Thursday, May 01, 2008


Snooker is chess with balls! By that I mean that in snooker, unlike other non-contact sports, the player has to think several steps ahead (and be aggressive). The game is slower and more contemplative than tennis, although like tennis, how you hit the ball, with the racket or cue, is crucial. The game of snooker was invented by British Army officers during long boring evenings in India. Forget about billiards, there is no comparison.
I am currently watching the World Championship of snooker on TV (Eurosport) being played at the Crucible Center in Sheffield, England. For two days running a maximum was scored, by Ronnie O'Sullivan, second in the world, and by Ali Carter, the first time in history this has been accomplished at the championships.
In snooker, you hit the white ball with the cue which in turn hits another ball which it is your object to sink into a pot (there are 6 around the table). First you down a red ball (there are 15 of them with numerical value of 1) and then alternately a ball of another color (yellow, green, brown, pink, blue and black, with numerical values of 2-7 respectively) of which there are only one of each. The other colors are replaced on their designated spots on the table until all the reds are removed. That means that if you alternately down 15 reds and 15 blacks, the maximum scored can be 120 points. But, after all the reds are removed, the other colors are potted in sequence and not replaced, giving another 27 points, so the maximum possible is 147, which is what O'Sullivan and Carter achieved (they will share the prize of 147,000 pounds sterling for achieving this). That means that they downed 36 balls consecutively without a miss!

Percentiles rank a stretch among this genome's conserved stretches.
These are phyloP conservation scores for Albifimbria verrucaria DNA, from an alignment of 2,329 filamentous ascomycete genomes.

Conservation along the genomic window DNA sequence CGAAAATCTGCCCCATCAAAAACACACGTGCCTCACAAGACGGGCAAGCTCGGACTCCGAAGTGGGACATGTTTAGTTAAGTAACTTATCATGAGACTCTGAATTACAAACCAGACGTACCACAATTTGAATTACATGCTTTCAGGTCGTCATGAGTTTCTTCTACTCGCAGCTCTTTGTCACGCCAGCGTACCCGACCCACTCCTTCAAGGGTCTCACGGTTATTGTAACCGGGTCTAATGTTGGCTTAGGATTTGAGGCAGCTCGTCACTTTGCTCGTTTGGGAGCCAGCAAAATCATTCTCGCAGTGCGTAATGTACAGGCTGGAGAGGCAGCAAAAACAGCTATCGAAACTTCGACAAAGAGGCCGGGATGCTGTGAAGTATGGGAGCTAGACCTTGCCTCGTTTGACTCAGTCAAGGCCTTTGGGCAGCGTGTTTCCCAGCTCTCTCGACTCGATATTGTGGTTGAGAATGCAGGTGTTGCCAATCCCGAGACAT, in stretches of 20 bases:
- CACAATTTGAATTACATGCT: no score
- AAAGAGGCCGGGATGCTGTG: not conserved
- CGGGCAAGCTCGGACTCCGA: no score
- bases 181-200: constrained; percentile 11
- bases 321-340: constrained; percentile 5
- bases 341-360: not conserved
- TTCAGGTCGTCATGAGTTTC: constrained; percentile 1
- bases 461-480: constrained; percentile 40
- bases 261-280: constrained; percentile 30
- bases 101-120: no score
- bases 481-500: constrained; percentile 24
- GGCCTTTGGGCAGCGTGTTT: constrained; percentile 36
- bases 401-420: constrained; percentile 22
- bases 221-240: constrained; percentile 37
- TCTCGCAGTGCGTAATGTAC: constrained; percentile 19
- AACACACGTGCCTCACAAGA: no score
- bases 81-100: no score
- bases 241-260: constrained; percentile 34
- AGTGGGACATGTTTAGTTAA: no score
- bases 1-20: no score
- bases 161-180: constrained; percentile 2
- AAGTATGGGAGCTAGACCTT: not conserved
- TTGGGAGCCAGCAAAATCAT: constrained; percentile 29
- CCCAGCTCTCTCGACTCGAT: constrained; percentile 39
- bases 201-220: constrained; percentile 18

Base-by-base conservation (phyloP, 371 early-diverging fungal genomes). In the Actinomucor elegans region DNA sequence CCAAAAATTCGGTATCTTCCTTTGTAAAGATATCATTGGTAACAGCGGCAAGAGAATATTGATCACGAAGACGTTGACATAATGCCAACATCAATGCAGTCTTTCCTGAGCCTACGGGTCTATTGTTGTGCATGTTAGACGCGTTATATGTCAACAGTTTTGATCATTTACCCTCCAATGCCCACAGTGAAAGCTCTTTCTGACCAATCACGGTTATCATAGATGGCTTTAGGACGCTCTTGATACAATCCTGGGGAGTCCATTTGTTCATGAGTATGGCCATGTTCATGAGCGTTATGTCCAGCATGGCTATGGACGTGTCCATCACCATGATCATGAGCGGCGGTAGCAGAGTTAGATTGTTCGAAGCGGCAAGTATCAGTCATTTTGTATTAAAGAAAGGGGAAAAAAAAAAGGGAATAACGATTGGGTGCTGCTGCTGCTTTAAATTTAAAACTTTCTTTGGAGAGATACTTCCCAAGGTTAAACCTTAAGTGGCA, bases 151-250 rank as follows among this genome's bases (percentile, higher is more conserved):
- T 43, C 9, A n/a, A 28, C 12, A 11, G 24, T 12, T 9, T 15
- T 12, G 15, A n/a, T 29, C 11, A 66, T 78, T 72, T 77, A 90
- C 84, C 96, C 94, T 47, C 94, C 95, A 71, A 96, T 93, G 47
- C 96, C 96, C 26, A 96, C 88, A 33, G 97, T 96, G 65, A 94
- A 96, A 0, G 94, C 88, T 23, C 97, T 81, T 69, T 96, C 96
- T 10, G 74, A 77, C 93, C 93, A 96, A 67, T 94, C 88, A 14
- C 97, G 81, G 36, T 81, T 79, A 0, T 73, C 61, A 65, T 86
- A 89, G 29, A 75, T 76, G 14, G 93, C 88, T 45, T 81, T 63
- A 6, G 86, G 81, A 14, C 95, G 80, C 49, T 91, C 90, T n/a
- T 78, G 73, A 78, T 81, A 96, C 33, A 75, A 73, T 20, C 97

There are two important aspects to snooker aside from potting balls and scoring points. How the white (cue) ball is positioned on the table to pot the next desired ball is crucial. I have seen balls hit with such dexterity that they spin around the table and land up just where the player wants them. Also, I have seen amazing shots where one ball struck by the cue ball then hits a third or fourth ball that goes into the pot.
The other important aspect is that the player seeks to send the cue ball down to the other end of the table to make it difficult for his opponent to hit a red ball, and this is is called a "safety shot." If the cue ball is nested behind another ball, so that the opponent cannot "see" or hit the balls he must pot, then this is called being "snookered." By snookering your opponent you make it very difficult for him to continue playing, he must hit the cue ball off one, two or three cushions in order to hit a red ball. If he misses then the opponent gets 4 points, or if he inadvertently pots the cue ball he also gives his opponent 4 points. So it is a very complex and interesting game, a metaphor for the game of life.


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